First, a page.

Like love and marriage, crocus, daffodils, hyacinths and tulips go well together. The great thing about these beautiful spring flowering bulbs is that they can even be planted as late as now and right up to the first of the new year just as long as the ground isn't frozen.
If you check your favorite lawn and garden center, you might be surprised to find spring flowering bulbs still in bins. Another good reason to plant bulbs now is the fact that the soil has managed to acquire some needed moisture coming out of the drought this summer and fall.
So why the need to plant them before say the first of January? Basically spring flowering bulbs need a cold resting period in order for them to bloom in the spring. The cold period should last at least 10 weeks outside before they start to grow. Count ahead after the first of January. It will take you into the middle of March which is the time that most spring flowering bulbs start their growth underground.
Let me add this, if you want to have them in a pot and blooming indoors, place the bulbs in a paper bag and place in the bottom of your refrigerator for that 10 week cold period. Take the bulbs out after the ten weeks, plant them in a nice container and enjoy their beauty indoors as well as outside. Remember, they need that cold period of at least 10 weeks indoors or out.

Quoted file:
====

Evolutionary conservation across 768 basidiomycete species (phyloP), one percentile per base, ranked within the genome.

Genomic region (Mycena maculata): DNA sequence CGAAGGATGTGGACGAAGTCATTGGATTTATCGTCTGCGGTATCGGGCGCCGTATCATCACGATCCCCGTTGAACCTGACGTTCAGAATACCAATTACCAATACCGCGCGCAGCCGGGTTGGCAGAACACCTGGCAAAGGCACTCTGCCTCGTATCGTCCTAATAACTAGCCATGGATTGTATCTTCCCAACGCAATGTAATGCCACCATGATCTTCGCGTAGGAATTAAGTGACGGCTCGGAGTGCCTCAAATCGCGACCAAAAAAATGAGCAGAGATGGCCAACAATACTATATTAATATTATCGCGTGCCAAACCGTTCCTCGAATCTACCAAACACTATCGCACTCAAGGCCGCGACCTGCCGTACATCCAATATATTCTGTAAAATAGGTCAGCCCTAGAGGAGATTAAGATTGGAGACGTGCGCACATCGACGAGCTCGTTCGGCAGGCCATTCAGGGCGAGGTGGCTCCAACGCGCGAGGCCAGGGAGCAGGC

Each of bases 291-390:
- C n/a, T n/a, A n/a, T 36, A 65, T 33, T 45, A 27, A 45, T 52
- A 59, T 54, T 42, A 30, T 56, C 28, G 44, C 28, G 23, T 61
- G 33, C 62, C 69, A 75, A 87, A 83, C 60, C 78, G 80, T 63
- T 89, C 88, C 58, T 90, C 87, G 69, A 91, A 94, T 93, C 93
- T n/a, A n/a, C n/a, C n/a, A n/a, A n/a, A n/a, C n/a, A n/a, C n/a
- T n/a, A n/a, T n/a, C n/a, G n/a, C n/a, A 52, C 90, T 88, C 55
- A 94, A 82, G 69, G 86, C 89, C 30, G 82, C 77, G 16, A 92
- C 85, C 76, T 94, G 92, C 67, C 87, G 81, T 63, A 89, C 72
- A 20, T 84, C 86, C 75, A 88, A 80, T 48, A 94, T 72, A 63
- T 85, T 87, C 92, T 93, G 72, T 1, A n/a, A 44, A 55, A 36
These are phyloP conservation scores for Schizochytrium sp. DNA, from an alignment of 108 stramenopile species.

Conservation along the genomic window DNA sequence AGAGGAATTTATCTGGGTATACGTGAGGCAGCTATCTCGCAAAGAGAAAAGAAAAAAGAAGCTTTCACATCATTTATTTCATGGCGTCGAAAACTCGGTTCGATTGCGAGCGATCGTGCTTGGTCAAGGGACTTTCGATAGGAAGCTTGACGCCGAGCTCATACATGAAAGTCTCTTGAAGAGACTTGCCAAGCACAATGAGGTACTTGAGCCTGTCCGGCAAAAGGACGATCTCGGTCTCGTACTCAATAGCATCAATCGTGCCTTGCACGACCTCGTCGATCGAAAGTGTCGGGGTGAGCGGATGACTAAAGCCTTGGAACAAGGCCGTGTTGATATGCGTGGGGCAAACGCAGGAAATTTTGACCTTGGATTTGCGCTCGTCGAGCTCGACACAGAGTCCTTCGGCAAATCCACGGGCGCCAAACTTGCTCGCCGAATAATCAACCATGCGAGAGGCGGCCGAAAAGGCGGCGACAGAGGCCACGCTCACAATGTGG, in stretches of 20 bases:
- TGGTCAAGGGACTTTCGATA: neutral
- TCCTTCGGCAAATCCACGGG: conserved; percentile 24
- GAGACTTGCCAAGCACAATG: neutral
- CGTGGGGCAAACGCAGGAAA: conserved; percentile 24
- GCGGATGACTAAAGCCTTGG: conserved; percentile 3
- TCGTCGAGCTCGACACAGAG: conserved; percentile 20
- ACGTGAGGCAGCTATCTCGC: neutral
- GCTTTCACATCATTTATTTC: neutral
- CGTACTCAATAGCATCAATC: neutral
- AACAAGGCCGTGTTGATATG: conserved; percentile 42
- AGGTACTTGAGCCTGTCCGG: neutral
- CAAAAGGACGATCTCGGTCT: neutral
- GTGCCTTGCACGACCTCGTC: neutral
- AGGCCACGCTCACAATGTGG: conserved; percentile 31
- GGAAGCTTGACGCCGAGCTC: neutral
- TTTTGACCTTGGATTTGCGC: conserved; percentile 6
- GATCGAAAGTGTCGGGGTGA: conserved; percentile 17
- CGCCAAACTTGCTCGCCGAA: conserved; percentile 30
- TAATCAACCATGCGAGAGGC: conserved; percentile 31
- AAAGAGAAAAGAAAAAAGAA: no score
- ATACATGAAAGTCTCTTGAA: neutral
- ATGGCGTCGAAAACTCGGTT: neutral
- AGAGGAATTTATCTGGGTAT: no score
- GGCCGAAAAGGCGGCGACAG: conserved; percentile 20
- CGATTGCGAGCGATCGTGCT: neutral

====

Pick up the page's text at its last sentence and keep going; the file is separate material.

Keep this in mind also, most spring flowering bulbs should be planted in clusters rather than single rows and its my opinion that clusters of the same color show better. When you do visit your lawn and garden center and locate some bulbs, make sure they are plump and firm with no soft spots or blemishes.
At planting time make sure the soil is well drained, and avoid locations where they will get the hot midday sun.
Most of these bulbs should be planted 8 inches deep and somewhere about 6 inches apart. The most important thing to remember about planting spring flowering bulbs outdoors is the fact that they need a cold resting period before they will ever bloom.